Editor's note: After this interview was published, Tiger Shroff has denied the part of the interview where he describes the girl he would like to get married to.
Rediff.com's Jahnavi Patel recorded the interview, and we would be happy to share the recording with Tiger to refresh his memory.
'I will get married to a girl from the village.'
'When I reach home, I want a massage, so that I can get relaxed.'
'She should stay at home, keep the house clean and give me home-cooked food.'
In other words, Tiger Shroff's dream woman is probably nothing like the bold, action-loving heroine of his new film, Baaghi: A Rebel For Love.
"I'm shy," Tiger Shroff says, during the course of this interview.
But he needn't have to say that. It's really very obvious.
Tiger is perhaps one of the shyest actors of Bollywood, who speaks softly, blushes often and is a man of very few words.
Obviously very different from his character in the loud, action-packed new film Baaghi: A Rebel For Love.
Jahnavi Patel/Rediff.com reveals another side to the actor.
Tell us about Baaghi.
My character is a baaghi (rebel) like the title implies. In the beginning, he doesn't have an aim.
He's got an ego which gets him into certain kinds of situations and trouble, but he likes to fight. That is, till he meets a Guruji. The guru makes him a baaghi with a cause.
He channelises his inborn talent, and disciplines him, makes him more composed.
What was the toughest part of the film?
The training. We have tried to show a different kind of action, so I had to train very hard and take part in action workshops.
I had to learn a different kind of martial arts, which were alien to my body. So adapting to that was difficult.
Fighting people in Bangkok was very difficult because when they say 'action', they really hit you. You have to be really fast, and move out of the way. It was physically challenging.
Which form of martial arts have been used in the film?
The main martial arts form is Kalaripayattu, which has originated in Kerala. People say that it is the mother of all martial arts.
It's a difficult martial arts to master because they say that once you've crossed seven years of age, you cannot learn it. I understand why, because it's very difficult.
My teacher Grandmaster Shifuji, who is also seen in this film, has taught me martial arts.
Which style is your personal favourite?
I love Bruce Lee's style; it's called Jeet Kune Do (Intercepting Fist). I especially like the way he does it.
More than the style, it's the way he fights. He has that charisma about him. Even when he stands, he looks like a hero.
How was it working with Shraddha Kapoor?
Superb! We know each other since childhood; we were in the same school too.
I had a huge crush on her in school.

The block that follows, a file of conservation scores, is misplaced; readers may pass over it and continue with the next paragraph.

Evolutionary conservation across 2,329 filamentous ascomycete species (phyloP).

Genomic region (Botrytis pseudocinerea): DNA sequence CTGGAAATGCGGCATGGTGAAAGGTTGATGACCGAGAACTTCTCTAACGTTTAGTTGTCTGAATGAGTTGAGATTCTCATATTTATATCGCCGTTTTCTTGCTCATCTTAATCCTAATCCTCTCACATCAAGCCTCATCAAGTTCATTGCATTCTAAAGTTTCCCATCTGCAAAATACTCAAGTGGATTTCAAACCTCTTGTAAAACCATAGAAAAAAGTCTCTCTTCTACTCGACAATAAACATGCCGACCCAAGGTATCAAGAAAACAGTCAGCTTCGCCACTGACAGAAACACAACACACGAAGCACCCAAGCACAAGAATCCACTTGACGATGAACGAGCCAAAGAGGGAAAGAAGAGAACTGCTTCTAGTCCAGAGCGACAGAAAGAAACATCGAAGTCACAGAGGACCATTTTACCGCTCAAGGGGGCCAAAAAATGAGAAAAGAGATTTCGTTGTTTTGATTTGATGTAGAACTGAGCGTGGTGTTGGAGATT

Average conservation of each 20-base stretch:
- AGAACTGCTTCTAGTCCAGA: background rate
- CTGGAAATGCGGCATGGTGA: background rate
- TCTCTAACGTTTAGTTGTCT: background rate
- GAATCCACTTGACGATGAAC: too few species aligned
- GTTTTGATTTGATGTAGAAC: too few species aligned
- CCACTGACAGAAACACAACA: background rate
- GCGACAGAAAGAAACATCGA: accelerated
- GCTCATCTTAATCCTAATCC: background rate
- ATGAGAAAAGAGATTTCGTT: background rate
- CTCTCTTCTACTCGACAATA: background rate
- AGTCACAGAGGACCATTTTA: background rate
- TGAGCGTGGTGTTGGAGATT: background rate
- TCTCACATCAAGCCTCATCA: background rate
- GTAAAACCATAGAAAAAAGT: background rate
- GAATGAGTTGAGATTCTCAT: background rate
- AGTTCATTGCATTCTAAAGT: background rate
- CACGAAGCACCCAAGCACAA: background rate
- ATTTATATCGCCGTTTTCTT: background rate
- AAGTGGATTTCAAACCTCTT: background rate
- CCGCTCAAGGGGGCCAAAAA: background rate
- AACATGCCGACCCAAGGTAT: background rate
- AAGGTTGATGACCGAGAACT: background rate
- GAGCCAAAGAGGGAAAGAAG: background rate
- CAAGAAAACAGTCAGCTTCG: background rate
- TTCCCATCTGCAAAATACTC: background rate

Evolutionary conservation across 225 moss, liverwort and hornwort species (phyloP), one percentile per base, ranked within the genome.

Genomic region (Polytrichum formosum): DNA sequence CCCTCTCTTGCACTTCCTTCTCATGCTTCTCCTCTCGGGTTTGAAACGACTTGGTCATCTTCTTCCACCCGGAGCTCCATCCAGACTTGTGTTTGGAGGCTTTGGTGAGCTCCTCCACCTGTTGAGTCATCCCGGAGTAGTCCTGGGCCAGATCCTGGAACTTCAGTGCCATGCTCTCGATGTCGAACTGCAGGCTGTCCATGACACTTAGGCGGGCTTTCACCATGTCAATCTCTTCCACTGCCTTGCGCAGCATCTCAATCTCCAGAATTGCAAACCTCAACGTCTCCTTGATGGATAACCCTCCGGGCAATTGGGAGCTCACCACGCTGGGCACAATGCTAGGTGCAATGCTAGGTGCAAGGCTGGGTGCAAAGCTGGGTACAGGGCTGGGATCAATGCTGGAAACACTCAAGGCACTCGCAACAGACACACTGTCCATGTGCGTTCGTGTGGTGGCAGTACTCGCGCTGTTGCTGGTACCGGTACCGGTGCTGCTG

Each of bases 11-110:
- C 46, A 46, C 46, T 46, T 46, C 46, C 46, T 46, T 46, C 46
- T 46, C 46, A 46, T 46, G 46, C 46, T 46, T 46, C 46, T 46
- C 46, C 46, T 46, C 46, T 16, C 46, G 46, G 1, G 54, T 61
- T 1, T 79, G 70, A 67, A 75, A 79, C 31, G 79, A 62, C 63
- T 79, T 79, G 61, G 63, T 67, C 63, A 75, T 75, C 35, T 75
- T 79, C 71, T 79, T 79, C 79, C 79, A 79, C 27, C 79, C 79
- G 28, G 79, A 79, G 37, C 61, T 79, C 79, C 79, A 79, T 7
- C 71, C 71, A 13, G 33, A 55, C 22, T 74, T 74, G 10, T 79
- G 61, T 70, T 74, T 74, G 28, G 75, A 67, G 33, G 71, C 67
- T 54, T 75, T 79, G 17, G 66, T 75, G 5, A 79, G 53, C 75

I got a chance to work with her so early in my career.
She's such a positive and happy girl. Even after so many blockbusters, she's simple, and that's superb. It made me very comfortable doing the romantic and action scenes with her.
It wasn't easy to talk to her in school, but here, it was.
How different is Baaghi's action from Heropanti's?
Heropanti wasn't an action film, it was more of a love story and drama.Baaghi is a pure action story.
You don't like using a body double. Is it because you are keen on learning new things?
Yes. Also, I don't like taking credit for someone else.
If I have to use a body double, it means I'm not well prepared to do what I have to do.
So why shouldn't the body double be the hero of the film?
Stuntmen don't have a lavish life. They are such hard working people, but not respected enough. And I don't like that.
If I become something in my life, I want to give them a better life, take them to a higher level.
What do you look for when you sign a film?
Honestly, this is only my second film. I want to make an identity for myself, expose my talent to its full potential.
I look for roles where I can do justice, show people a side of Bollywood they haven't seen before.
I see myself as a commercial hero, who can dance and do action -- the stereotypical hero.
People want to be entertained and music is a great source of entertainment. That's when my dancing comes in.
Action is a universal language, so everyone understands a punch and a kick.
In China, they may not understand my dialogue but they will understand my kick.
An actor's life is very unpredictable. Do you have a Plan B?
No. I feel that if there's a Plan B, there would be no need for a Plan A.
This a field where it should be everything or nothing.
Nowadays, actors are so prepared and competitive that so you can't leave out anything.
Who is your biggest critic?
The best parental advice you've got?
'Stay grounded, listen more and speak less.'
That has worked for me.
If you were to star in a remake of one of your father's films, which one would you choose?
I would like to star in Parinda and play his character.
What do you love most about your father?
He's very bindaas.
He is bindaas about his work, his roles... and I can't do that.
He is cool without even trying.
Whenever he comes on screen, your eyes will automatically go to him, he has that presence.
My father has worked so hard for his family that now, I want him to be happy and be taken care of.
Is there anything you'd want to learn from him?
He makes very good daal chawal!
The poster of your next film A Flying Jatt is being compared to Krrish, What do you think?
It's a huge compliment! I have always wanted to be a superhero. I saw Krrish and wanted to be like Hrithik Roshan. Now I am doing a superhero film myself.
I am trying to stand like Krrish.
What qualities do you want in your partner?
I will get married to a girl from the village.
When I reach home, I want a massage so that I can get relaxed.
She should stay at home, keep the house clean and give me home-cooked food.
I like girls who are the housewife-type.